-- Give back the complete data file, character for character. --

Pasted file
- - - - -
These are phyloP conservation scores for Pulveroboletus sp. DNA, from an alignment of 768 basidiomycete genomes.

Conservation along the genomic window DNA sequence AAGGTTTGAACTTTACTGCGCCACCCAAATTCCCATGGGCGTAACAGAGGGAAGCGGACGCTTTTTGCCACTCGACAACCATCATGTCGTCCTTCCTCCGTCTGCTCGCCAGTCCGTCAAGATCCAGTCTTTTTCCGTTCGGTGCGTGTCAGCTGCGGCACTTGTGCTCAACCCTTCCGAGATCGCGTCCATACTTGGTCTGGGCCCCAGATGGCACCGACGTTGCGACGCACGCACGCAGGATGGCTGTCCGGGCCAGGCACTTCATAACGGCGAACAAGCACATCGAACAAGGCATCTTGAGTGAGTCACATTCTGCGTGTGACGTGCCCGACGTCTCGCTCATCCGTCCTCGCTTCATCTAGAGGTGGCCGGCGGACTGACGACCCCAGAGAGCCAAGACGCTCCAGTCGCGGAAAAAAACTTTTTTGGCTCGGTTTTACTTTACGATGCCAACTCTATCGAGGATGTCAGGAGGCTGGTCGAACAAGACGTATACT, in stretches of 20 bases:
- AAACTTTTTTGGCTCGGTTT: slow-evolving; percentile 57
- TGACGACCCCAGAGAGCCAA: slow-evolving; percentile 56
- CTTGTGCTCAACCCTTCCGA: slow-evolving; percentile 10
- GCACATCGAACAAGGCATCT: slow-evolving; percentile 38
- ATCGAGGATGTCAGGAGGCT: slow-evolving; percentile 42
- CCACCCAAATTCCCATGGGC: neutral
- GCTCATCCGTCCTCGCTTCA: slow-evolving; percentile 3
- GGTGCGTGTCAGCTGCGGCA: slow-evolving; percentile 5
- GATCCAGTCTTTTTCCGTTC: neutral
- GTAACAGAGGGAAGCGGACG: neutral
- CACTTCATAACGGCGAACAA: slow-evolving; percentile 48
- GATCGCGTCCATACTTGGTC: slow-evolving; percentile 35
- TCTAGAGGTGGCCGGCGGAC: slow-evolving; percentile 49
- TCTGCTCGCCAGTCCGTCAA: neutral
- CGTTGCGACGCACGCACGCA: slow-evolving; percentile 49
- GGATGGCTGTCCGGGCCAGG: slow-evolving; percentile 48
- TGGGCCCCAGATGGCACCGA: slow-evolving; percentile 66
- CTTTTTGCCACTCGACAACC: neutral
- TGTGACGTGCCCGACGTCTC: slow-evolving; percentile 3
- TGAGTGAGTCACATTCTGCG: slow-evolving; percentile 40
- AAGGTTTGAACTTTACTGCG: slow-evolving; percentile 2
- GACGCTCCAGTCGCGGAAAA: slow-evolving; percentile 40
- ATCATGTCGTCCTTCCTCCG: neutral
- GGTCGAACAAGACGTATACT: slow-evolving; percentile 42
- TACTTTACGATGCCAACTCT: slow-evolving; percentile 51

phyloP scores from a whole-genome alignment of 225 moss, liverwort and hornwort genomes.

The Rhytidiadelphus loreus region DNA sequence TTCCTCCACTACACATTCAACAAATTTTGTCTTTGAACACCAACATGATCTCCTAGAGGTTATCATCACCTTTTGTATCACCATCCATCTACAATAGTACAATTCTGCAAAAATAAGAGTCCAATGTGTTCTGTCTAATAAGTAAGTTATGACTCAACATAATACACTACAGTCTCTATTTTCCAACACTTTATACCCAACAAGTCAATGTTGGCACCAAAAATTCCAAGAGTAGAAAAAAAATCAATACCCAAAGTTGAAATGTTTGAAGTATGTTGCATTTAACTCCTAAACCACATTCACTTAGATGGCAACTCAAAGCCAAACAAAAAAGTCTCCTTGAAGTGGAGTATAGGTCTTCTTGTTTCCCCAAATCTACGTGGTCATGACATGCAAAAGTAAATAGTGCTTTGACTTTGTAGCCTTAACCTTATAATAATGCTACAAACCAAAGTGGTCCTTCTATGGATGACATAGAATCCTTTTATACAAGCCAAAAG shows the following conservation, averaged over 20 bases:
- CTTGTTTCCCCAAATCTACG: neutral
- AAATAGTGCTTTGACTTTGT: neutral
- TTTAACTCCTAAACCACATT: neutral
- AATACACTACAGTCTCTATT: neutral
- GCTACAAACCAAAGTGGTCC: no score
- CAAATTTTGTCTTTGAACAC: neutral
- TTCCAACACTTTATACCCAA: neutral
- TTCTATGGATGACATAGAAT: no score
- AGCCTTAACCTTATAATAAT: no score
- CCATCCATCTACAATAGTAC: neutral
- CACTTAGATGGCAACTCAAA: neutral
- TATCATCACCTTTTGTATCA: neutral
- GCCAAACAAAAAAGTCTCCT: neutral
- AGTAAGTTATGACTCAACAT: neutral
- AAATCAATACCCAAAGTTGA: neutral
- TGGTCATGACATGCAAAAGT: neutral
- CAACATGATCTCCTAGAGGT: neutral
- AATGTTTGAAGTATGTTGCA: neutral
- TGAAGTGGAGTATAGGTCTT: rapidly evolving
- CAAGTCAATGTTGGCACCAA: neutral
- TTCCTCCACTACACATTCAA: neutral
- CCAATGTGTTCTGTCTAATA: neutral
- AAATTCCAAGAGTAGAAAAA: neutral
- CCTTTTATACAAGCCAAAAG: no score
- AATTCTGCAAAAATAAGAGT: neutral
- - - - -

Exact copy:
These are phyloP conservation scores for Pulveroboletus sp. DNA, from an alignment of 768 basidiomycete genomes.

Conservation along the genomic window DNA sequence AAGGTTTGAACTTTACTGCGCCACCCAAATTCCCATGGGCGTAACAGAGGGAAGCGGACGCTTTTTGCCACTCGACAACCATCATGTCGTCCTTCCTCCGTCTGCTCGCCAGTCCGTCAAGATCCAGTCTTTTTCCGTTCGGTGCGTGTCAGCTGCGGCACTTGTGCTCAACCCTTCCGAGATCGCGTCCATACTTGGTCTGGGCCCCAGATGGCACCGACGTTGCGACGCACGCACGCAGGATGGCTGTCCGGGCCAGGCACTTCATAACGGCGAACAAGCACATCGAACAAGGCATCTTGAGTGAGTCACATTCTGCGTGTGACGTGCCCGACGTCTCGCTCATCCGTCCTCGCTTCATCTAGAGGTGGCCGGCGGACTGACGACCCCAGAGAGCCAAGACGCTCCAGTCGCGGAAAAAAACTTTTTTGGCTCGGTTTTACTTTACGATGCCAACTCTATCGAGGATGTCAGGAGGCTGGTCGAACAAGACGTATACT, in stretches of 20 bases:
- AAACTTTTTTGGCTCGGTTT: slow-evolving; percentile 57
- TGACGACCCCAGAGAGCCAA: slow-evolving; percentile 56
- CTTGTGCTCAACCCTTCCGA: slow-evolving; percentile 10
- GCACATCGAACAAGGCATCT: slow-evolving; percentile 38
- ATCGAGGATGTCAGGAGGCT: slow-evolving; percentile 42
- CCACCCAAATTCCCATGGGC: neutral
- GCTCATCCGTCCTCGCTTCA: slow-evolving; percentile 3
- GGTGCGTGTCAGCTGCGGCA: slow-evolving; percentile 5
- GATCCAGTCTTTTTCCGTTC: neutral
- GTAACAGAGGGAAGCGGACG: neutral
- CACTTCATAACGGCGAACAA: slow-evolving; percentile 48
- GATCGCGTCCATACTTGGTC: slow-evolving; percentile 35
- TCTAGAGGTGGCCGGCGGAC: slow-evolving; percentile 49
- TCTGCTCGCCAGTCCGTCAA: neutral
- CGTTGCGACGCACGCACGCA: slow-evolving; percentile 49
- GGATGGCTGTCCGGGCCAGG: slow-evolving; percentile 48
- TGGGCCCCAGATGGCACCGA: slow-evolving; percentile 66
- CTTTTTGCCACTCGACAACC: neutral
- TGTGACGTGCCCGACGTCTC: slow-evolving; percentile 3
- TGAGTGAGTCACATTCTGCG: slow-evolving; percentile 40
- AAGGTTTGAACTTTACTGCG: slow-evolving; percentile 2
- GACGCTCCAGTCGCGGAAAA: slow-evolving; percentile 40
- ATCATGTCGTCCTTCCTCCG: neutral
- GGTCGAACAAGACGTATACT: slow-evolving; percentile 42
- TACTTTACGATGCCAACTCT: slow-evolving; percentile 51

phyloP scores from a whole-genome alignment of 225 moss, liverwort and hornwort genomes.

The Rhytidiadelphus loreus region DNA sequence TTCCTCCACTACACATTCAACAAATTTTGTCTTTGAACACCAACATGATCTCCTAGAGGTTATCATCACCTTTTGTATCACCATCCATCTACAATAGTACAATTCTGCAAAAATAAGAGTCCAATGTGTTCTGTCTAATAAGTAAGTTATGACTCAACATAATACACTACAGTCTCTATTTTCCAACACTTTATACCCAACAAGTCAATGTTGGCACCAAAAATTCCAAGAGTAGAAAAAAAATCAATACCCAAAGTTGAAATGTTTGAAGTATGTTGCATTTAACTCCTAAACCACATTCACTTAGATGGCAACTCAAAGCCAAACAAAAAAGTCTCCTTGAAGTGGAGTATAGGTCTTCTTGTTTCCCCAAATCTACGTGGTCATGACATGCAAAAGTAAATAGTGCTTTGACTTTGTAGCCTTAACCTTATAATAATGCTACAAACCAAAGTGGTCCTTCTATGGATGACATAGAATCCTTTTATACAAGCCAAAAG shows the following conservation, averaged over 20 bases:
- CTTGTTTCCCCAAATCTACG: neutral
- AAATAGTGCTTTGACTTTGT: neutral
- TTTAACTCCTAAACCACATT: neutral
- AATACACTACAGTCTCTATT: neutral
- GCTACAAACCAAAGTGGTCC: no score
- CAAATTTTGTCTTTGAACAC: neutral
- TTCCAACACTTTATACCCAA: neutral
- TTCTATGGATGACATAGAAT: no score
- AGCCTTAACCTTATAATAAT: no score
- CCATCCATCTACAATAGTAC: neutral
- CACTTAGATGGCAACTCAAA: neutral
- TATCATCACCTTTTGTATCA: neutral
- GCCAAACAAAAAAGTCTCCT: neutral
- AGTAAGTTATGACTCAACAT: neutral
- AAATCAATACCCAAAGTTGA: neutral
- TGGTCATGACATGCAAAAGT: neutral
- CAACATGATCTCCTAGAGGT: neutral
- AATGTTTGAAGTATGTTGCA: neutral
- TGAAGTGGAGTATAGGTCTT: rapidly evolving
- CAAGTCAATGTTGGCACCAA: neutral
- TTCCTCCACTACACATTCAA: neutral
- CCAATGTGTTCTGTCTAATA: neutral
- AAATTCCAAGAGTAGAAAAA: neutral
- CCTTTTATACAAGCCAAAAG: no score
- AATTCTGCAAAAATAAGAGT: neutral